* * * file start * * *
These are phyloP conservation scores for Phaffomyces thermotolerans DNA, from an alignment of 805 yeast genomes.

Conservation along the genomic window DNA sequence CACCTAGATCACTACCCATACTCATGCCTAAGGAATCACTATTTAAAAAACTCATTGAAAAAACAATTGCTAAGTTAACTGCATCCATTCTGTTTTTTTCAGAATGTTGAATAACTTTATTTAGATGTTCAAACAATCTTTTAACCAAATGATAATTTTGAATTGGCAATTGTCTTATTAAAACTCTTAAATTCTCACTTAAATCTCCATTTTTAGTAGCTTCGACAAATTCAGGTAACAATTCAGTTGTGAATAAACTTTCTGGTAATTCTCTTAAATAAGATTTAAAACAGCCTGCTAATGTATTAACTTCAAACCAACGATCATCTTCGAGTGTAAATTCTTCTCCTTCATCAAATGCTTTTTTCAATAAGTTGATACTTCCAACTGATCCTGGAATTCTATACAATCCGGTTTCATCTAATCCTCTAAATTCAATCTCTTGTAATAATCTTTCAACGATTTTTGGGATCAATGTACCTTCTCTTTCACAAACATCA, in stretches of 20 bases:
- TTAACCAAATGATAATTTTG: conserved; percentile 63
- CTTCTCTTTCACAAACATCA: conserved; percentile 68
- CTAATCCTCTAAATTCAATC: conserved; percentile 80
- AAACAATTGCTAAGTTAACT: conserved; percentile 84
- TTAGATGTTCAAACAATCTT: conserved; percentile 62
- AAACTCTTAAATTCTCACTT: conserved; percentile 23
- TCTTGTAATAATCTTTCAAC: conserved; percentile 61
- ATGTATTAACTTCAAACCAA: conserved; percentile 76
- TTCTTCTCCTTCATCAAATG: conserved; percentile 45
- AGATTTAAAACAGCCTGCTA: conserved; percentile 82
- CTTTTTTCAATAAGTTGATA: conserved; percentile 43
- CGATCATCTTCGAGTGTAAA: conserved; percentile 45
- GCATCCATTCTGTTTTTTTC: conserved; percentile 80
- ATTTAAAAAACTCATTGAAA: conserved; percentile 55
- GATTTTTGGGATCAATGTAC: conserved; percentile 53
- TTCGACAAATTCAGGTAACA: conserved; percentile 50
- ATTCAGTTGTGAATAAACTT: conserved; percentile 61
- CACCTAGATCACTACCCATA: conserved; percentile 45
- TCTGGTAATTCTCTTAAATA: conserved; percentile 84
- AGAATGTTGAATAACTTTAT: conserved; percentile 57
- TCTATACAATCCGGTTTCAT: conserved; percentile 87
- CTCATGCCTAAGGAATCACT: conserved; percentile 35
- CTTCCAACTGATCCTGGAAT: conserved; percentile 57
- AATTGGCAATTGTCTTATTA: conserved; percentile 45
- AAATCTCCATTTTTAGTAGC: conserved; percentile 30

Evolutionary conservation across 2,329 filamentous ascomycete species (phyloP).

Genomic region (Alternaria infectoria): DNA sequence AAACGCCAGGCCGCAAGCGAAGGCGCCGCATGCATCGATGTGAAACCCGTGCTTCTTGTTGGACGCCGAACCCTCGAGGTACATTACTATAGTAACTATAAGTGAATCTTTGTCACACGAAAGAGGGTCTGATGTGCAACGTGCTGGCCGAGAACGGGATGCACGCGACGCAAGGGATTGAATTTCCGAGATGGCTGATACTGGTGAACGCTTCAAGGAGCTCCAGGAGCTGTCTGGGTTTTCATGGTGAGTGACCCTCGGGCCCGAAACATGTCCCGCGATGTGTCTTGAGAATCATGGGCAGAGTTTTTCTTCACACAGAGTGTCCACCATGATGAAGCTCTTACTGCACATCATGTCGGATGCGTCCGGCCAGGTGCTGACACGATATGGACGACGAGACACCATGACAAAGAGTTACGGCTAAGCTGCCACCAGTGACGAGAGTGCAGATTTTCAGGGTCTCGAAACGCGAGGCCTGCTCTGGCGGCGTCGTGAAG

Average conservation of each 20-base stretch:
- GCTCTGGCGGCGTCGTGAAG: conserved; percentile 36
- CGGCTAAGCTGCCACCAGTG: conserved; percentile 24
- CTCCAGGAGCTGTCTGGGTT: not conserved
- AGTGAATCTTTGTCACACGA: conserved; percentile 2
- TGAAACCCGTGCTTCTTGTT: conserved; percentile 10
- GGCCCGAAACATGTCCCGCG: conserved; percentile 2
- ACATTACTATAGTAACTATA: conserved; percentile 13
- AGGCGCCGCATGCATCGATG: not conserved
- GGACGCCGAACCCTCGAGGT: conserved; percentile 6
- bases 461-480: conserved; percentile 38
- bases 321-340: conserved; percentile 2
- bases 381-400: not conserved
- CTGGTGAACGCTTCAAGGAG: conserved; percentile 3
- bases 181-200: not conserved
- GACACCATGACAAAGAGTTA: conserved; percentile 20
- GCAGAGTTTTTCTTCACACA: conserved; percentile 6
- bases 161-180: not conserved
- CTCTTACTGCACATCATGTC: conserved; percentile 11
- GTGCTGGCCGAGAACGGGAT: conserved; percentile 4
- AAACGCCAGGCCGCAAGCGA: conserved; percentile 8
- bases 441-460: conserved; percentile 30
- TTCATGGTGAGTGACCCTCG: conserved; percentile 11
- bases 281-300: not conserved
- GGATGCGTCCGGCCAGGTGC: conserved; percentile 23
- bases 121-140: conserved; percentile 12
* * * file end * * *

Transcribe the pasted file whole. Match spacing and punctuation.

These are phyloP conservation scores for Phaffomyces thermotolerans DNA, from an alignment of 805 yeast genomes.

Conservation along the genomic window DNA sequence CACCTAGATCACTACCCATACTCATGCCTAAGGAATCACTATTTAAAAAACTCATTGAAAAAACAATTGCTAAGTTAACTGCATCCATTCTGTTTTTTTCAGAATGTTGAATAACTTTATTTAGATGTTCAAACAATCTTTTAACCAAATGATAATTTTGAATTGGCAATTGTCTTATTAAAACTCTTAAATTCTCACTTAAATCTCCATTTTTAGTAGCTTCGACAAATTCAGGTAACAATTCAGTTGTGAATAAACTTTCTGGTAATTCTCTTAAATAAGATTTAAAACAGCCTGCTAATGTATTAACTTCAAACCAACGATCATCTTCGAGTGTAAATTCTTCTCCTTCATCAAATGCTTTTTTCAATAAGTTGATACTTCCAACTGATCCTGGAATTCTATACAATCCGGTTTCATCTAATCCTCTAAATTCAATCTCTTGTAATAATCTTTCAACGATTTTTGGGATCAATGTACCTTCTCTTTCACAAACATCA, in stretches of 20 bases:
- TTAACCAAATGATAATTTTG: conserved; percentile 63
- CTTCTCTTTCACAAACATCA: conserved; percentile 68
- CTAATCCTCTAAATTCAATC: conserved; percentile 80
- AAACAATTGCTAAGTTAACT: conserved; percentile 84
- TTAGATGTTCAAACAATCTT: conserved; percentile 62
- AAACTCTTAAATTCTCACTT: conserved; percentile 23
- TCTTGTAATAATCTTTCAAC: conserved; percentile 61
- ATGTATTAACTTCAAACCAA: conserved; percentile 76
- TTCTTCTCCTTCATCAAATG: conserved; percentile 45
- AGATTTAAAACAGCCTGCTA: conserved; percentile 82
- CTTTTTTCAATAAGTTGATA: conserved; percentile 43
- CGATCATCTTCGAGTGTAAA: conserved; percentile 45
- GCATCCATTCTGTTTTTTTC: conserved; percentile 80
- ATTTAAAAAACTCATTGAAA: conserved; percentile 55
- GATTTTTGGGATCAATGTAC: conserved; percentile 53
- TTCGACAAATTCAGGTAACA: conserved; percentile 50
- ATTCAGTTGTGAATAAACTT: conserved; percentile 61
- CACCTAGATCACTACCCATA: conserved; percentile 45
- TCTGGTAATTCTCTTAAATA: conserved; percentile 84
- AGAATGTTGAATAACTTTAT: conserved; percentile 57
- TCTATACAATCCGGTTTCAT: conserved; percentile 87
- CTCATGCCTAAGGAATCACT: conserved; percentile 35
- CTTCCAACTGATCCTGGAAT: conserved; percentile 57
- AATTGGCAATTGTCTTATTA: conserved; percentile 45
- AAATCTCCATTTTTAGTAGC: conserved; percentile 30

Evolutionary conservation across 2,329 filamentous ascomycete species (phyloP).

Genomic region (Alternaria infectoria): DNA sequence AAACGCCAGGCCGCAAGCGAAGGCGCCGCATGCATCGATGTGAAACCCGTGCTTCTTGTTGGACGCCGAACCCTCGAGGTACATTACTATAGTAACTATAAGTGAATCTTTGTCACACGAAAGAGGGTCTGATGTGCAACGTGCTGGCCGAGAACGGGATGCACGCGACGCAAGGGATTGAATTTCCGAGATGGCTGATACTGGTGAACGCTTCAAGGAGCTCCAGGAGCTGTCTGGGTTTTCATGGTGAGTGACCCTCGGGCCCGAAACATGTCCCGCGATGTGTCTTGAGAATCATGGGCAGAGTTTTTCTTCACACAGAGTGTCCACCATGATGAAGCTCTTACTGCACATCATGTCGGATGCGTCCGGCCAGGTGCTGACACGATATGGACGACGAGACACCATGACAAAGAGTTACGGCTAAGCTGCCACCAGTGACGAGAGTGCAGATTTTCAGGGTCTCGAAACGCGAGGCCTGCTCTGGCGGCGTCGTGAAG

Average conservation of each 20-base stretch:
- GCTCTGGCGGCGTCGTGAAG: conserved; percentile 36
- CGGCTAAGCTGCCACCAGTG: conserved; percentile 24
- CTCCAGGAGCTGTCTGGGTT: not conserved
- AGTGAATCTTTGTCACACGA: conserved; percentile 2
- TGAAACCCGTGCTTCTTGTT: conserved; percentile 10
- GGCCCGAAACATGTCCCGCG: conserved; percentile 2
- ACATTACTATAGTAACTATA: conserved; percentile 13
- AGGCGCCGCATGCATCGATG: not conserved
- GGACGCCGAACCCTCGAGGT: conserved; percentile 6
- bases 461-480: conserved; percentile 38
- bases 321-340: conserved; percentile 2
- bases 381-400: not conserved
- CTGGTGAACGCTTCAAGGAG: conserved; percentile 3
- bases 181-200: not conserved
- GACACCATGACAAAGAGTTA: conserved; percentile 20
- GCAGAGTTTTTCTTCACACA: conserved; percentile 6
- bases 161-180: not conserved
- CTCTTACTGCACATCATGTC: conserved; percentile 11
- GTGCTGGCCGAGAACGGGAT: conserved; percentile 4
- AAACGCCAGGCCGCAAGCGA: conserved; percentile 8
- bases 441-460: conserved; percentile 30
- TTCATGGTGAGTGACCCTCG: conserved; percentile 11
- bases 281-300: not conserved
- GGATGCGTCCGGCCAGGTGC: conserved; percentile 23
- bases 121-140: conserved; percentile 12